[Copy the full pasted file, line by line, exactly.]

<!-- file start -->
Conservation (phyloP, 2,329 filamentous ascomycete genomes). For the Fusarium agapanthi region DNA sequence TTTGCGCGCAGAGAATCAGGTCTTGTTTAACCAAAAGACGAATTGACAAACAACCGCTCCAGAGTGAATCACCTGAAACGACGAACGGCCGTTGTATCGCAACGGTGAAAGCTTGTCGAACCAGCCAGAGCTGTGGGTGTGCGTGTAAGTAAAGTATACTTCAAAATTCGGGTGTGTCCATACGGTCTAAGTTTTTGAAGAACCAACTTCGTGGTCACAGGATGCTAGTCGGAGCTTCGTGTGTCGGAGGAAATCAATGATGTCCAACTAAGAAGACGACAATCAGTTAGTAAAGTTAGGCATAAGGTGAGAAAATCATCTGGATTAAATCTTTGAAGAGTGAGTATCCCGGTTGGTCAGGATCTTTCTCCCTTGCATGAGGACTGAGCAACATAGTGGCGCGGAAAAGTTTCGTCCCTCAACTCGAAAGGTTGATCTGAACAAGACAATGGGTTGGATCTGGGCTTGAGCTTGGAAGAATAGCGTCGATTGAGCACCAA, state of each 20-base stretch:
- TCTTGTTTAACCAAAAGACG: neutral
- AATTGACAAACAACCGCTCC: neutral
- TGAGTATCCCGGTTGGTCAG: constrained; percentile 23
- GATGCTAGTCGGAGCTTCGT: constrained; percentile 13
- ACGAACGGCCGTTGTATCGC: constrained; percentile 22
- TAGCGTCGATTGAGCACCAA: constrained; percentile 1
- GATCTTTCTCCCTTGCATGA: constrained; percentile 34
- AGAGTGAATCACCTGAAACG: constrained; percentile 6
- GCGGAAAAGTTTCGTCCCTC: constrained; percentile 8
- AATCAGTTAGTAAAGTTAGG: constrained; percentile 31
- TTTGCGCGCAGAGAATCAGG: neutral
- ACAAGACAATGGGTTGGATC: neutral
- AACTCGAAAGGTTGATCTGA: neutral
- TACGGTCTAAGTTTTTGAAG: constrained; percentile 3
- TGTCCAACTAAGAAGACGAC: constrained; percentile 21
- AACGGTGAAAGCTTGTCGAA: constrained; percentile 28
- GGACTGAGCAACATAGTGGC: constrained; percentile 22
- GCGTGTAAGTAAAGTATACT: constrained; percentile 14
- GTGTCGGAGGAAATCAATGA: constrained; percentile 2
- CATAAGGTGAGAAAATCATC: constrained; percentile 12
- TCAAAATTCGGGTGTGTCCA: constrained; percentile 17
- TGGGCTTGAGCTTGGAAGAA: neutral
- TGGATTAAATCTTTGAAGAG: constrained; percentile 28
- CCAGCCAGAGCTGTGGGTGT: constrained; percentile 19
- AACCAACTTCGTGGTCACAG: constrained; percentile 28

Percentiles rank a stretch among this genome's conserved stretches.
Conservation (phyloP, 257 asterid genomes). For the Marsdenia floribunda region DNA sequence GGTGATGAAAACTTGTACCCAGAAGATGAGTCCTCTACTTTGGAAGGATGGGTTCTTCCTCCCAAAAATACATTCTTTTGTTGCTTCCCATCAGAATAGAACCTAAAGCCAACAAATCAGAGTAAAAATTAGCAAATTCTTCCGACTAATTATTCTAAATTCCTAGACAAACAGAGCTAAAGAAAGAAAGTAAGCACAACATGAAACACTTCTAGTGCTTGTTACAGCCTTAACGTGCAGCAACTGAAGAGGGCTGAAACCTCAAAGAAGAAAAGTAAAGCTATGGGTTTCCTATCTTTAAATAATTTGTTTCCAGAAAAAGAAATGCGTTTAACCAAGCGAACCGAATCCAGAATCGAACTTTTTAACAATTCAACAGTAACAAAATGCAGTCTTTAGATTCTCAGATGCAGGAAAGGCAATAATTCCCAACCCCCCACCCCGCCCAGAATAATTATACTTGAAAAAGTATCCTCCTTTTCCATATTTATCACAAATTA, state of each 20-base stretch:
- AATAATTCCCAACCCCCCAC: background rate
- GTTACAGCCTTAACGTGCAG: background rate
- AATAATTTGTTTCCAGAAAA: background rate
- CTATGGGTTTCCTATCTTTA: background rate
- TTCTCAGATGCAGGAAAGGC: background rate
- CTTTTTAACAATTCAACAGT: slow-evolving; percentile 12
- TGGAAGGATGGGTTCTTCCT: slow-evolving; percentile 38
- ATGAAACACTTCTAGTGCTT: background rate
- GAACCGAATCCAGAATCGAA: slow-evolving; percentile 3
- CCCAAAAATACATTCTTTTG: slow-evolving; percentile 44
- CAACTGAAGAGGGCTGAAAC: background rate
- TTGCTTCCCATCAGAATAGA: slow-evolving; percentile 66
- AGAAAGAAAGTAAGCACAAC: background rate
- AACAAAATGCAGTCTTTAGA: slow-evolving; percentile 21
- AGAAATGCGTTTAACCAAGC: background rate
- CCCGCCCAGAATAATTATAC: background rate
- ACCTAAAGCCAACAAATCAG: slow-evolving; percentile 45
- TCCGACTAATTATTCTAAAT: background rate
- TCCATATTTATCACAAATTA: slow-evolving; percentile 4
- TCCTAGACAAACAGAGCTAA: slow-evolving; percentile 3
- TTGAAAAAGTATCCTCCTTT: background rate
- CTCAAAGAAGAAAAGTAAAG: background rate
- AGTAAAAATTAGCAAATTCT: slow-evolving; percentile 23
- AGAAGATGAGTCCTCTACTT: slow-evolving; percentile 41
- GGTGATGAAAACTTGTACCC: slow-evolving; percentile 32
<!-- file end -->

Conservation (phyloP, 2,329 filamentous ascomycete genomes). For the Fusarium agapanthi region DNA sequence TTTGCGCGCAGAGAATCAGGTCTTGTTTAACCAAAAGACGAATTGACAAACAACCGCTCCAGAGTGAATCACCTGAAACGACGAACGGCCGTTGTATCGCAACGGTGAAAGCTTGTCGAACCAGCCAGAGCTGTGGGTGTGCGTGTAAGTAAAGTATACTTCAAAATTCGGGTGTGTCCATACGGTCTAAGTTTTTGAAGAACCAACTTCGTGGTCACAGGATGCTAGTCGGAGCTTCGTGTGTCGGAGGAAATCAATGATGTCCAACTAAGAAGACGACAATCAGTTAGTAAAGTTAGGCATAAGGTGAGAAAATCATCTGGATTAAATCTTTGAAGAGTGAGTATCCCGGTTGGTCAGGATCTTTCTCCCTTGCATGAGGACTGAGCAACATAGTGGCGCGGAAAAGTTTCGTCCCTCAACTCGAAAGGTTGATCTGAACAAGACAATGGGTTGGATCTGGGCTTGAGCTTGGAAGAATAGCGTCGATTGAGCACCAA, state of each 20-base stretch:
- TCTTGTTTAACCAAAAGACG: neutral
- AATTGACAAACAACCGCTCC: neutral
- TGAGTATCCCGGTTGGTCAG: constrained; percentile 23
- GATGCTAGTCGGAGCTTCGT: constrained; percentile 13
- ACGAACGGCCGTTGTATCGC: constrained; percentile 22
- TAGCGTCGATTGAGCACCAA: constrained; percentile 1
- GATCTTTCTCCCTTGCATGA: constrained; percentile 34
- AGAGTGAATCACCTGAAACG: constrained; percentile 6
- GCGGAAAAGTTTCGTCCCTC: constrained; percentile 8
- AATCAGTTAGTAAAGTTAGG: constrained; percentile 31
- TTTGCGCGCAGAGAATCAGG: neutral
- ACAAGACAATGGGTTGGATC: neutral
- AACTCGAAAGGTTGATCTGA: neutral
- TACGGTCTAAGTTTTTGAAG: constrained; percentile 3
- TGTCCAACTAAGAAGACGAC: constrained; percentile 21
- AACGGTGAAAGCTTGTCGAA: constrained; percentile 28
- GGACTGAGCAACATAGTGGC: constrained; percentile 22
- GCGTGTAAGTAAAGTATACT: constrained; percentile 14
- GTGTCGGAGGAAATCAATGA: constrained; percentile 2
- CATAAGGTGAGAAAATCATC: constrained; percentile 12
- TCAAAATTCGGGTGTGTCCA: constrained; percentile 17
- TGGGCTTGAGCTTGGAAGAA: neutral
- TGGATTAAATCTTTGAAGAG: constrained; percentile 28
- CCAGCCAGAGCTGTGGGTGT: constrained; percentile 19
- AACCAACTTCGTGGTCACAG: constrained; percentile 28

Percentiles rank a stretch among this genome's conserved stretches.
Conservation (phyloP, 257 asterid genomes). For the Marsdenia floribunda region DNA sequence GGTGATGAAAACTTGTACCCAGAAGATGAGTCCTCTACTTTGGAAGGATGGGTTCTTCCTCCCAAAAATACATTCTTTTGTTGCTTCCCATCAGAATAGAACCTAAAGCCAACAAATCAGAGTAAAAATTAGCAAATTCTTCCGACTAATTATTCTAAATTCCTAGACAAACAGAGCTAAAGAAAGAAAGTAAGCACAACATGAAACACTTCTAGTGCTTGTTACAGCCTTAACGTGCAGCAACTGAAGAGGGCTGAAACCTCAAAGAAGAAAAGTAAAGCTATGGGTTTCCTATCTTTAAATAATTTGTTTCCAGAAAAAGAAATGCGTTTAACCAAGCGAACCGAATCCAGAATCGAACTTTTTAACAATTCAACAGTAACAAAATGCAGTCTTTAGATTCTCAGATGCAGGAAAGGCAATAATTCCCAACCCCCCACCCCGCCCAGAATAATTATACTTGAAAAAGTATCCTCCTTTTCCATATTTATCACAAATTA, state of each 20-base stretch:
- AATAATTCCCAACCCCCCAC: background rate
- GTTACAGCCTTAACGTGCAG: background rate
- AATAATTTGTTTCCAGAAAA: background rate
- CTATGGGTTTCCTATCTTTA: background rate
- TTCTCAGATGCAGGAAAGGC: background rate
- CTTTTTAACAATTCAACAGT: slow-evolving; percentile 12
- TGGAAGGATGGGTTCTTCCT: slow-evolving; percentile 38
- ATGAAACACTTCTAGTGCTT: background rate
- GAACCGAATCCAGAATCGAA: slow-evolving; percentile 3
- CCCAAAAATACATTCTTTTG: slow-evolving; percentile 44
- CAACTGAAGAGGGCTGAAAC: background rate
- TTGCTTCCCATCAGAATAGA: slow-evolving; percentile 66
- AGAAAGAAAGTAAGCACAAC: background rate
- AACAAAATGCAGTCTTTAGA: slow-evolving; percentile 21
- AGAAATGCGTTTAACCAAGC: background rate
- CCCGCCCAGAATAATTATAC: background rate
- ACCTAAAGCCAACAAATCAG: slow-evolving; percentile 45
- TCCGACTAATTATTCTAAAT: background rate
- TCCATATTTATCACAAATTA: slow-evolving; percentile 4
- TCCTAGACAAACAGAGCTAA: slow-evolving; percentile 3
- TTGAAAAAGTATCCTCCTTT: background rate
- CTCAAAGAAGAAAAGTAAAG: background rate
- AGTAAAAATTAGCAAATTCT: slow-evolving; percentile 23
- AGAAGATGAGTCCTCTACTT: slow-evolving; percentile 41
- GGTGATGAAAACTTGTACCC: slow-evolving; percentile 32